While there are many ways to track the increase of women in law enforcement across the nation, at Beverly Hills PD, growth can be measured in square feet.
For the first 14 years that Lt. Elisabeth Albanese worked at Beverly Hills PD, the number of women officers hovered between eight and 10. Back then, the department’s two female locker rooms were already fairly small, just 13-by-13-square-feet for sworn personnel. Four officers couldn’t occupy the space at a time without bumping into each other.
Today, with 17 female police officers and 76 total female employees, Beverly Hills has officially progressed beyond outdated notions of what a police officer looks like. Female officers have broken ceilings, and now BHPD is breaking walls. Next month, the city will begin $350,000 renovations to expand the size of the female locker room to accommodate the growth in female hires.
The renovation will address the 13-locker shortage that women employees already experience and clear the way for an easier work environment for any new female hires. The plans also include a small lactation room, which, while required by law, is rare to find in a police department.
“It’s exciting that it’s not just that the space needs updating because it’s from the 80s. We need it because we have outgrown the space,” Albanese said. “It’s nice to see that our profession is increasing the number of female personnel, and that’s what makes this expansion necessary.”
As Albanese spoke, she was preparing to join 10 colleagues at the ninth annual Women Leaders in Law Enforcement Symposium in Santa Clara this week. The event is another measure of growth. Back when Albanese attended the first WLLE event in 2006, the one-day symposium attracted a few hundred people from across the state. This week’s three-day, sold-out event expects to draw more than 800 people nationwide.
According to WLLE’s Facebook page, the early days of the symposium addressed the needs of women in law enforcement “to come together, hear each other’s stories, support each other, train, and trade contact information and create bonds.”
In 2017, WLLE honored Beverly Hills Police Chief Sandra Spagnoli with the California Police Officers Association Trailblazer Award. BHPD representation at that symposium included male officers, something that Albanese always strives for in recruiting attendees.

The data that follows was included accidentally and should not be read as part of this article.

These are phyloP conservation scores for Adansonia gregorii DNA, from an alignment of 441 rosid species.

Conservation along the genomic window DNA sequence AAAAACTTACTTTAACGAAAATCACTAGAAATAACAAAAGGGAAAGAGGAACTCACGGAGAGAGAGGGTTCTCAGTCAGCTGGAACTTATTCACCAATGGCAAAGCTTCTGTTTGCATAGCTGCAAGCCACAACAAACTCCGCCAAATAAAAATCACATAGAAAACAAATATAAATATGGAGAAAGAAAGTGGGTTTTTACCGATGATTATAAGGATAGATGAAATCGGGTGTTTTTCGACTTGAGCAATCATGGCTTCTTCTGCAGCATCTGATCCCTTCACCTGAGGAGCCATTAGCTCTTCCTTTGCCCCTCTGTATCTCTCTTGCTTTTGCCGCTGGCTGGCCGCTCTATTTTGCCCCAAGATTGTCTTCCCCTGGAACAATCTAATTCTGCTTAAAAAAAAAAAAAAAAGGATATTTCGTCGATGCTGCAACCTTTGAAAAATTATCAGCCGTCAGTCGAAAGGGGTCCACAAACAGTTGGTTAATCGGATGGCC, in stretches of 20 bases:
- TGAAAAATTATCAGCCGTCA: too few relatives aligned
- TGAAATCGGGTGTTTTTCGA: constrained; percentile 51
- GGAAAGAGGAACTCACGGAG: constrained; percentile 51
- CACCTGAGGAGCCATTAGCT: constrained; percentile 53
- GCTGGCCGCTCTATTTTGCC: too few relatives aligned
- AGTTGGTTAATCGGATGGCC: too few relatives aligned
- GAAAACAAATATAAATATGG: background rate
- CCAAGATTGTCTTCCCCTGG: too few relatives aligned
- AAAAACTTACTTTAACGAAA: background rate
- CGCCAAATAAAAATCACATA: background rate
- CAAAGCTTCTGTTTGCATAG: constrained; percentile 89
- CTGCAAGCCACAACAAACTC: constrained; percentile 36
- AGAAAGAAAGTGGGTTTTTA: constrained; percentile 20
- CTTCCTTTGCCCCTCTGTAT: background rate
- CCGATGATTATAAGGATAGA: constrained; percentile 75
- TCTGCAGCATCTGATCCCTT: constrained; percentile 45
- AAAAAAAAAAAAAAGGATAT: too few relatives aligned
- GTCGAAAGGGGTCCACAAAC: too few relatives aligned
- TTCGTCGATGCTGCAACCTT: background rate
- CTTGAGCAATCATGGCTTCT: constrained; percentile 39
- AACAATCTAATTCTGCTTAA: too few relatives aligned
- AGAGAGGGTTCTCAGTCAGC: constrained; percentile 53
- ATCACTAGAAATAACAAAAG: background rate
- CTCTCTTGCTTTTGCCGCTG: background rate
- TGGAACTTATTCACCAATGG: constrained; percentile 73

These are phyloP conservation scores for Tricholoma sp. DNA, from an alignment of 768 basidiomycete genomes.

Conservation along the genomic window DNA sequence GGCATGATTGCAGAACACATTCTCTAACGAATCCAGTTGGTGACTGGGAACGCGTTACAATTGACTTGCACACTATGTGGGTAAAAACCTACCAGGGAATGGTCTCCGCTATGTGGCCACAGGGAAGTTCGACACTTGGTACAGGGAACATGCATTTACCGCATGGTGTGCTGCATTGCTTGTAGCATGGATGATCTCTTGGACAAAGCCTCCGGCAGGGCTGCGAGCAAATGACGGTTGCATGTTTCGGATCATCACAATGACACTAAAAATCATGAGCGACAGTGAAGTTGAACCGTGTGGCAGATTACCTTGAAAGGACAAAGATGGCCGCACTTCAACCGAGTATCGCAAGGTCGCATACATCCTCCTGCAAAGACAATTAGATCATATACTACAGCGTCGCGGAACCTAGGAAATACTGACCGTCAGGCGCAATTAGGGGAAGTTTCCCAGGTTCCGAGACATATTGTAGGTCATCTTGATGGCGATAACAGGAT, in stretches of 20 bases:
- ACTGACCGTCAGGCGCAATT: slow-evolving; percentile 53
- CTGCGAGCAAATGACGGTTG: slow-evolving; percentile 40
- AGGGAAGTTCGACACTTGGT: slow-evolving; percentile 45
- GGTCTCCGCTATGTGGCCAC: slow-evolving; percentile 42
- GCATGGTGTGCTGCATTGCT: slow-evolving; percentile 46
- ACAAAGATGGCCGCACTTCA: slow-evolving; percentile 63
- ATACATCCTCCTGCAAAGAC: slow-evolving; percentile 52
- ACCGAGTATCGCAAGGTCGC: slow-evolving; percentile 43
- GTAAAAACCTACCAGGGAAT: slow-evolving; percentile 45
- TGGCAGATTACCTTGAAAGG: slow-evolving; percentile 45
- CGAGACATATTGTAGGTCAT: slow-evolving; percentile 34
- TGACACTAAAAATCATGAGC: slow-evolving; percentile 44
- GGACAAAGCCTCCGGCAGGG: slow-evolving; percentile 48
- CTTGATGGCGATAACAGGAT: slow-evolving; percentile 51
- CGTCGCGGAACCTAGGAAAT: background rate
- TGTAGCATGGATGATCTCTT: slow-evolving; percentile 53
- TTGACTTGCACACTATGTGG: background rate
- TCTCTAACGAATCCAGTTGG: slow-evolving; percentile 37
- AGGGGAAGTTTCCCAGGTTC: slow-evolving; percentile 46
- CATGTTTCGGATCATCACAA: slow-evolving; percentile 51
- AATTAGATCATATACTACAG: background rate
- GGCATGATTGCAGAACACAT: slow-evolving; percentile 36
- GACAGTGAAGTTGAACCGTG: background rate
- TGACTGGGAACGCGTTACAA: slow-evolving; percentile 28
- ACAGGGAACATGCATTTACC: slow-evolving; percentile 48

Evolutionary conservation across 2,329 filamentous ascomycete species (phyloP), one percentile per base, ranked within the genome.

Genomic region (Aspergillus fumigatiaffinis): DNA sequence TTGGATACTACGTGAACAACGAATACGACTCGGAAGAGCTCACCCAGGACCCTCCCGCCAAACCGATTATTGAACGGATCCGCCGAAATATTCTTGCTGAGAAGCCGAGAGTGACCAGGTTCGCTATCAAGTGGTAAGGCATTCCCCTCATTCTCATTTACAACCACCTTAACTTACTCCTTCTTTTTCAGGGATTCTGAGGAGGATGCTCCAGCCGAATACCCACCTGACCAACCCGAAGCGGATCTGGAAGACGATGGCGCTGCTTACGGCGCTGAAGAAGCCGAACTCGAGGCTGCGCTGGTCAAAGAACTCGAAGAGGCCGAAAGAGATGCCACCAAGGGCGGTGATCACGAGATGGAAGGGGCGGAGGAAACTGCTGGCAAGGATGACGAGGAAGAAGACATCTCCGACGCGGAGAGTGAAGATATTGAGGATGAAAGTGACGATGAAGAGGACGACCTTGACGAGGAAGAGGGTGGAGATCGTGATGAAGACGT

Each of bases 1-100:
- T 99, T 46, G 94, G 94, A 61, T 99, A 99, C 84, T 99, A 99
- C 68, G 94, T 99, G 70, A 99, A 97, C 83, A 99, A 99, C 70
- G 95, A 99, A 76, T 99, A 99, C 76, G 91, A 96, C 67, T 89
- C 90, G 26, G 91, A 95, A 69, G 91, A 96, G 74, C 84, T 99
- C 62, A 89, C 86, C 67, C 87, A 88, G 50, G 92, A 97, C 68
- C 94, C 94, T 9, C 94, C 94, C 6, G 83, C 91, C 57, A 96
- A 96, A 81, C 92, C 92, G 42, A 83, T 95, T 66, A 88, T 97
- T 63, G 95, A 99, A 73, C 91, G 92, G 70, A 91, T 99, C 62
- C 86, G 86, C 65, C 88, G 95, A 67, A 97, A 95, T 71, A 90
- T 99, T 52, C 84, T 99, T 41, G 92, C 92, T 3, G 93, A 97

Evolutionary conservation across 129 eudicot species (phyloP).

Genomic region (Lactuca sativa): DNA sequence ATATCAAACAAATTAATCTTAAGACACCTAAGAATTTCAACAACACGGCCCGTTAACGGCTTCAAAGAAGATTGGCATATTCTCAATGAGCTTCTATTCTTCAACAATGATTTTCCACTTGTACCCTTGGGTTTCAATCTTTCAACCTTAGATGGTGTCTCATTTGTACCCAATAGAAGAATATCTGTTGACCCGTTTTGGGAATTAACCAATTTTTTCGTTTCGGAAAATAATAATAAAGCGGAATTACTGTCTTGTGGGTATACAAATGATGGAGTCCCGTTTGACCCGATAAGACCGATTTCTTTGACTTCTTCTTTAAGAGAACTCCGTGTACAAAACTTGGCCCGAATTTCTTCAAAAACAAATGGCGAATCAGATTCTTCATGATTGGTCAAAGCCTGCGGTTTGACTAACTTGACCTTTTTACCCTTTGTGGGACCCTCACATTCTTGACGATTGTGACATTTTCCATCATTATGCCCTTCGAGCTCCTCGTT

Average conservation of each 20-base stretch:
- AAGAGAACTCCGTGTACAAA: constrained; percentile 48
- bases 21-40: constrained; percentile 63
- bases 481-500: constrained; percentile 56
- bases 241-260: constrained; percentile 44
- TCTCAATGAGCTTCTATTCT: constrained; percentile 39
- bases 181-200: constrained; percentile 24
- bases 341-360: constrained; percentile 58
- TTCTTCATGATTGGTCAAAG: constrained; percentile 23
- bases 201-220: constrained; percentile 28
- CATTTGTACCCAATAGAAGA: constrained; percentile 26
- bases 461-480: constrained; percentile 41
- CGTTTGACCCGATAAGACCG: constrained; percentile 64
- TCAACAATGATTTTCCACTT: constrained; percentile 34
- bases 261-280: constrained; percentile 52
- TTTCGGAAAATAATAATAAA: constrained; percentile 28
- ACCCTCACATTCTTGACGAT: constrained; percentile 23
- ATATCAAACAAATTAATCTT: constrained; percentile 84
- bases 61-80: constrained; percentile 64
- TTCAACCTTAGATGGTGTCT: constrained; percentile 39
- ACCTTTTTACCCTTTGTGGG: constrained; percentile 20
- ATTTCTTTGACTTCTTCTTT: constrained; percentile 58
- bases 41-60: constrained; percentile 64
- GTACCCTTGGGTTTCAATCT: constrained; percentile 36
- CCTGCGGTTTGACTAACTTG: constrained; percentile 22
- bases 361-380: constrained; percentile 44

“We think it’s important because if you’re working patrol, and your partner is female or your supervisor is a female, it’s important that we all understand the differences and unique challenges that women face in law enforcement,” she said.
Women make up around 18% of LAPD officers and around 13% of BHPD. Nationwide, the average is about 11.6%. So, while the numbers are increasing, there is still a long way to go, Albanese said. For example, while LA County has seven female police chiefs, nationwide, the number of female chiefs is around 1%.
“We’re seeing a shift from a predominately male profession to one in which there are more women and more women in leadership roles, but we’re still a long way off in terms of gender parity with other professions,” said Albanese, who started her career at BHPD in 2001.
Albanese is the daughter of Burbank PD Deputy Chief Michael Albanese. He spent 41 years at LAPD before moving over to Burbank, and the stories he’d tell about work, convinced her that law enforcement was the path she’d pursue.
“I knew I wanted to be in law enforcement from the time I was a young child,” she said. “The older I got, the more details I got about the types of incidents he was involved in. I thought it was an exciting and rewarding profession, and I was hooked.”
Friends convinced her to apply to BHPD 20 years ago, and she’s remained at the department ever since. While she met with some resistance from older colleagues at first, she’s watched the department – and the profession in general – change over the years.
It’s a change that can be measured in attendance to the WLLE symposium, a change that can be measured in the number of female police chiefs in LA County and a change that will be measured in available locker space.
“When I was hired, the women who were more senior, they were the trailblazers for our organization. They were they beginning of the shifting mindset,” she said. “Over the decades it’s slowly changing. And as we continue to move forward, we’re finally getting to the point where it’s not a thing.
“There should not be a discussion about our gender. The fact that I’m female shouldn’t mean anything different,” she said. “We’re just cops.”